Roki Sasaki, 22, a “monster pitcher” for the Chiba Lotte Marines, is in his fourth professional season. He didn’t pitch in his first year in 2020. It was a strategic decision made by the club to protect the young fastball pitcher’s shoulder. With the team’s careful management, he seems to have taken a leap forward this year. He’s no longer just a pitcher with a hard fastball, he’s now the face of Nippon Professional Baseball.
After playing a key role in Japan’s victory at the World Baseball Classic (WBC) in March, he will continue his classy performance in the pennant race.
On the 11th, he took the mound against the Hiroshima Carp in an interleague game at Chiba Lotte Marine Stadium. In his eighth start of the season, he allowed two runs on five hits in seven innings to earn his fifth win. Faced 28 batters, struck out 10, walked one and hit a batter. His ERA is 1.41, and he leads the league with 79 strikeouts in 51 innings pitched. His nine-inning average is 13.93.
Two records stand out.
In the top of the fifth inning, with the bases loaded and two outs, a fastball he threw against Ryota Hatsuki hit 165 kilometers per hour. Hatsuki swung at the pitch in the middle of the strike zone and fouled it off.
165 kilometers per hour is the fastest fastball in Nippon Professional Baseball. Only two players have reached that speed. Shohei Ohtani (29-LA Angels) and Sasaki in the Nippon Ham Fighters organization.
Until last year, Sasaki’s top velocity was 164 kilometers. This season, he throws 165 kilometers. On April 28.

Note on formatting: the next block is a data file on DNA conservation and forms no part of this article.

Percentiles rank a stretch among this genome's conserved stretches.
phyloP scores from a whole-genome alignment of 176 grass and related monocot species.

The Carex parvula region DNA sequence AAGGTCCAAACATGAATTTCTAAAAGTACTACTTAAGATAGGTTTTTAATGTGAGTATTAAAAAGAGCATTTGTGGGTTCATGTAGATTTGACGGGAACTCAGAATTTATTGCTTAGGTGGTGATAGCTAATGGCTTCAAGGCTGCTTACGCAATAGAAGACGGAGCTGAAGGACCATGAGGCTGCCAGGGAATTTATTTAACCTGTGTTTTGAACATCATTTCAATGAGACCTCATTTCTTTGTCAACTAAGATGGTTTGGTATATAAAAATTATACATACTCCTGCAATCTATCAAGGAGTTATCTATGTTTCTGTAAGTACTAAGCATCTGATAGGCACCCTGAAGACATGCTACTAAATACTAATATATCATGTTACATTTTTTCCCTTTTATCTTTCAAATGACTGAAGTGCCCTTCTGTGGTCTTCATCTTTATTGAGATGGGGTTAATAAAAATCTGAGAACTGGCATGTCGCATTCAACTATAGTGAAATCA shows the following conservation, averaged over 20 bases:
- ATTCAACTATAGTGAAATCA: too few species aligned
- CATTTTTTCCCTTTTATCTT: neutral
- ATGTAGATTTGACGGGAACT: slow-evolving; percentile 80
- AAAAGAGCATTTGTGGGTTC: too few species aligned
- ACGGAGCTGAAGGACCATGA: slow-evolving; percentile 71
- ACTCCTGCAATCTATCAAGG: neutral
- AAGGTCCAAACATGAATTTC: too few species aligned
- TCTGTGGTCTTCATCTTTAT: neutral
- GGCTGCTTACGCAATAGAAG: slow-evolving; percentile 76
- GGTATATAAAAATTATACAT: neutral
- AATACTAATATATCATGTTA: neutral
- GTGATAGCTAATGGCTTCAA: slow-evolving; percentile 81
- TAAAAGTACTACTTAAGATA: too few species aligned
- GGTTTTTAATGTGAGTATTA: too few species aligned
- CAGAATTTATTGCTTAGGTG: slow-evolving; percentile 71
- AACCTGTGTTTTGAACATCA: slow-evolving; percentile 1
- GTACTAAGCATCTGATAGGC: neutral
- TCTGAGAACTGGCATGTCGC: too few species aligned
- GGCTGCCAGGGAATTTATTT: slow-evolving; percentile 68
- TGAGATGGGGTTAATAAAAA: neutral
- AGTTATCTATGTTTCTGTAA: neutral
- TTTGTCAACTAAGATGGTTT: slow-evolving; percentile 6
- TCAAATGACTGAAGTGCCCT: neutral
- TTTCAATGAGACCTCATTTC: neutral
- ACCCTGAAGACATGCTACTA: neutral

Against the Oryx Buffaloes, he hit four top-order deliveries. His 103rd pitch in the sixth inning reached 165 kilometers.
Sasaki pitched a perfect fourth inning before giving up two runs in the fifth. By the sixth inning, he had thrown 95 pitches. After the sixth inning, he told pitching coach Tomohiro Kuroki that he wanted to pitch one more inning. He entered the seventh inning with a 6-2 lead and pitched a scoreless inning. “I didn’t feel very good today, but I wanted to throw a long inning,” Sasaki said.
109 pitches. That’s the most pitches Sasaki has ever thrown in a single game.
Until last year, 100 pitches in a game was actually the minimum. On April 17 last year, shortly after his perfect game against the Orix Buffaloes, he pitched a perfect eighth inning against the Nippon Ham Fighters before being pulled. He threw 102 pitches before leaving the mound.
It looks like the pitch count limit has been lifted. Lotte coach Masato Yoshii said, “He should have thrown close to 110 pitches anyway.” The implication is that the fourth-year pro will have to work through his schedule like any other pitcher. Sasaki appeared in two games in May due to blisters on his fingers. He rested for more than 20 days.
Sasaki continued to win the hearts of fans after the game 토토사이트.
Sasaki signed autographs for fans through the netting in the stands after a postgame interview on Nov. 11, Japanese sports publication Daily Sports reported. Sasaki stopped in his tracks when young fans asked for autographs.
He even took the day’s winning ball out of his pocket and handed it to the crowd. Whenever he is interviewed by Hero, he gives the young fans a stuffed animal of the club’s mascot.
Sasaki is loved not only for his tremendous performance, but also for his warm heart.